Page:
Skye and Lochalsh
An ideal holiday destination on the West Coast offering stunning scenery, beautiful coastline, places of interest and things to see and do nearby. A great location for outdoor activities with the spectacular rocky mountain range of the Cuillin Hills.
Skye is the most northerly and largest of the Inner Hebrides of Scotland covering some 1,656 km2 (639 square miles), and the second largest island in Scotland after Lewis with Harris. The island is 50 miles long with hundreds of miles of coastline.
The Gaelic name for the island is An t-Eilean Sgitheanach meaning ‘winged isle’ because of its shape. Perhaps more apt is the Norse name which means ‘isle of the mist’ or ‘misty isle’.
Skye is a magical island, with a diversity of landscapes that is quite remarkable for such a relatively small area. It is hardly surprising it is the haunt of geologists, photographers, mountaineers, walkers, canoeists, the list goes on. Skye is quite simply a wonderful place for anyone who wants to escape from it all. But it is not just the landscape that makes Skye so special, it is steeped in history, very often violent history. It has a legacy of clan warfare, and deeper into history the Vikings settled on Skye, further back still the remains of ancient fortresses can still be sound such as at Dunringil just off the road to Elgol.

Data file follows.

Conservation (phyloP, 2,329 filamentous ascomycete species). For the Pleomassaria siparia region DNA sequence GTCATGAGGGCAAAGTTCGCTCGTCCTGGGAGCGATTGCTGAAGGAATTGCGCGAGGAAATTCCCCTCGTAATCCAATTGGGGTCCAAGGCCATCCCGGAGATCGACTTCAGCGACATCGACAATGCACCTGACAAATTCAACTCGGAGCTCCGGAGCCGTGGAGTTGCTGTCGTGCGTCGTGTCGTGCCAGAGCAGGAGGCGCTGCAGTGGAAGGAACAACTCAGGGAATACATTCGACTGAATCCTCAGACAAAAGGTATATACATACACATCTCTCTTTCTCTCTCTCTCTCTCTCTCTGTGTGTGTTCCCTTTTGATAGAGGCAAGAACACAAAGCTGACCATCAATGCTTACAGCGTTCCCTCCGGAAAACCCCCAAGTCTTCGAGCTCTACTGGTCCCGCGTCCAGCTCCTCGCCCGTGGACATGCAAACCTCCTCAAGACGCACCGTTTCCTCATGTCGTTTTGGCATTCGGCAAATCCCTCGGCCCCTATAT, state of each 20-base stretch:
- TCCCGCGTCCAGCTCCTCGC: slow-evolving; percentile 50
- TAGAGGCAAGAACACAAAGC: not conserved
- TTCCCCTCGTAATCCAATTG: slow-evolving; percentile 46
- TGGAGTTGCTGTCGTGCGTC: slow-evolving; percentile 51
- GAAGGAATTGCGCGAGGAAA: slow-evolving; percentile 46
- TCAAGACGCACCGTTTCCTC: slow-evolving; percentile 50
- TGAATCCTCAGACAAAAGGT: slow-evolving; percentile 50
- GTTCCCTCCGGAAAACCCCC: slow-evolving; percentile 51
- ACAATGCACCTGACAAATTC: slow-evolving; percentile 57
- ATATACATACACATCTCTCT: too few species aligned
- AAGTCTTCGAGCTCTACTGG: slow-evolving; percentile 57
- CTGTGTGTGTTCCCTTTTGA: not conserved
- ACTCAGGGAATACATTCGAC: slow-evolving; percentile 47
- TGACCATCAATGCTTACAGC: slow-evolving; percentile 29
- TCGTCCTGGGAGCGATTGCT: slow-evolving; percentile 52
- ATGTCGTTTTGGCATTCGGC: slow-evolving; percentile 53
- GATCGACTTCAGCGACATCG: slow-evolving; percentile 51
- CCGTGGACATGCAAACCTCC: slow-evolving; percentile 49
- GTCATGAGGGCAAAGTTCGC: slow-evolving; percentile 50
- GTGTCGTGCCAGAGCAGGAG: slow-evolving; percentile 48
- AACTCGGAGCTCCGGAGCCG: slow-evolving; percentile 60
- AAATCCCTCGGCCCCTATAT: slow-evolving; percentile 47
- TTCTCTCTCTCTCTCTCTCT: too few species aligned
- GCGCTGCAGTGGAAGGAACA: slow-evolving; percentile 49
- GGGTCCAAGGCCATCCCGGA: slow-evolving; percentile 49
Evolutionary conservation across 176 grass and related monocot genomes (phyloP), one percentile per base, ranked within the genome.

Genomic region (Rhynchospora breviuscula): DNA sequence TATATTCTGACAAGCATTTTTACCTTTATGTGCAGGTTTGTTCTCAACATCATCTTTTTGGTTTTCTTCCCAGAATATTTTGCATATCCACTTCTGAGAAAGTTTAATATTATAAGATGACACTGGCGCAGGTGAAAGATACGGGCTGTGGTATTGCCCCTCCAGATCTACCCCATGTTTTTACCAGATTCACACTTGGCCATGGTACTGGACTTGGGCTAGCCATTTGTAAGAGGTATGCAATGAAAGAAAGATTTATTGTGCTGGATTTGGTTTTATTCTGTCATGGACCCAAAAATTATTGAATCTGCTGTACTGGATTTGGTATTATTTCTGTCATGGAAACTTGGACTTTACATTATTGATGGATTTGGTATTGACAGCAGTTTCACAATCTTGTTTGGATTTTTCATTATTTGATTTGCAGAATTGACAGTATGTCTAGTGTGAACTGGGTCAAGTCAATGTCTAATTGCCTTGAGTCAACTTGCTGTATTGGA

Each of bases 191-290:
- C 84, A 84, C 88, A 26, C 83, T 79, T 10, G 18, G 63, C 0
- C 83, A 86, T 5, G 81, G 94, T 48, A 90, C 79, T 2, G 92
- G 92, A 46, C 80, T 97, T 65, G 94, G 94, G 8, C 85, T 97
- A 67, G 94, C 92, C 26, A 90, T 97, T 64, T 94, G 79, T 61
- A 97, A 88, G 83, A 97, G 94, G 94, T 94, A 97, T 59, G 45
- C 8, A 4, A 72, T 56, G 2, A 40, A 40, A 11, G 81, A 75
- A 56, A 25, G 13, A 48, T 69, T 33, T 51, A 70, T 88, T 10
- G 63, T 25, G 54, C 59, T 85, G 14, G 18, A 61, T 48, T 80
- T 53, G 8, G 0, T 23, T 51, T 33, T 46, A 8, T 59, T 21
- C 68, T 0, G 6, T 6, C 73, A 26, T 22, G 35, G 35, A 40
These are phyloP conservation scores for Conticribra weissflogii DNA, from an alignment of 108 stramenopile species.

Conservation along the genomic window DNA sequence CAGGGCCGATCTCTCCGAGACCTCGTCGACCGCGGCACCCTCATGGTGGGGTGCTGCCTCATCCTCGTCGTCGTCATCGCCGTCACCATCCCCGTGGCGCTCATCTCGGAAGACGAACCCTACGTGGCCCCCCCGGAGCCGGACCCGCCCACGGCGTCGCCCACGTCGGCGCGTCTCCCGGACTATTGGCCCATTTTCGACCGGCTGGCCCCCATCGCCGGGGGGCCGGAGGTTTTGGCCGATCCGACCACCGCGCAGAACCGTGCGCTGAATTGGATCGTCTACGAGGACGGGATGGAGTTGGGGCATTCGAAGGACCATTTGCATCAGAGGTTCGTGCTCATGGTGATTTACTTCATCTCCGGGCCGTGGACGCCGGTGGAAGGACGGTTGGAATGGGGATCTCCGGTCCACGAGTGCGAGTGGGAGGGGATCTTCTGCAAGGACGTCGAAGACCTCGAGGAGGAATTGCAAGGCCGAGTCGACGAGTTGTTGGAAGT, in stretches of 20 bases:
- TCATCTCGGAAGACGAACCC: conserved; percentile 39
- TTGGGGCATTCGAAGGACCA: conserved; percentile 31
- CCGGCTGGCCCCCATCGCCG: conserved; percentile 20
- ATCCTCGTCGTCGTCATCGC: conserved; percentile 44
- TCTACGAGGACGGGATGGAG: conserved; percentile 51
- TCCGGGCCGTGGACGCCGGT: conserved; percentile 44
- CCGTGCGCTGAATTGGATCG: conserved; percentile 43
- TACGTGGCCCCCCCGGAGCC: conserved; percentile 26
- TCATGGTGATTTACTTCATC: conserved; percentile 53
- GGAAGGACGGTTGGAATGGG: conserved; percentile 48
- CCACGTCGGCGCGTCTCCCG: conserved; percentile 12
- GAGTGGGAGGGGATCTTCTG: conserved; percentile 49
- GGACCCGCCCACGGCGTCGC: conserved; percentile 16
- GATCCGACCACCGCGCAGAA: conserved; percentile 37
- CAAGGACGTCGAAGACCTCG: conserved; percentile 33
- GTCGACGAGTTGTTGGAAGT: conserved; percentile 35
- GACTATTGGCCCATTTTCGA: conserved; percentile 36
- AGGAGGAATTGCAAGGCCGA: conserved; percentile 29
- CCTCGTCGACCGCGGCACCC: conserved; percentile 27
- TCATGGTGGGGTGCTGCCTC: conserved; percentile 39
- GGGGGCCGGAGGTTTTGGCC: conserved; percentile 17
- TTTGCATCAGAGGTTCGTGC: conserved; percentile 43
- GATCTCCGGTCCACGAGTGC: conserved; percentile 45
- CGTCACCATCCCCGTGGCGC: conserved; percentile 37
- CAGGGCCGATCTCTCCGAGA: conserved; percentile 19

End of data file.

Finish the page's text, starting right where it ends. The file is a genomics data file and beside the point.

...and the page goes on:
Skye is linked to the mainland by the Skye bridge, which opened in 1995. However, it is still possible to travel to Skye by ferry, the main one being from Mallaig on the mainland to Armadale on the Sleat peninsula of Skye. A small ferry also runs the short from Glenelg on the mainland to Kylerhea, and for those wishing to take an ‘off the beaten track’ scenic route although it should be noted that this does not operate through the winter months.
Island hopping can be achieved by reaching the Outer Hebrides from the north end of Skye a ferry runs from Uig to Tarbert on Harris, and Lochmaddy in North Uist. There is also a ferry which runs from Sconser on the eastern side of Skye to the island of Raasay.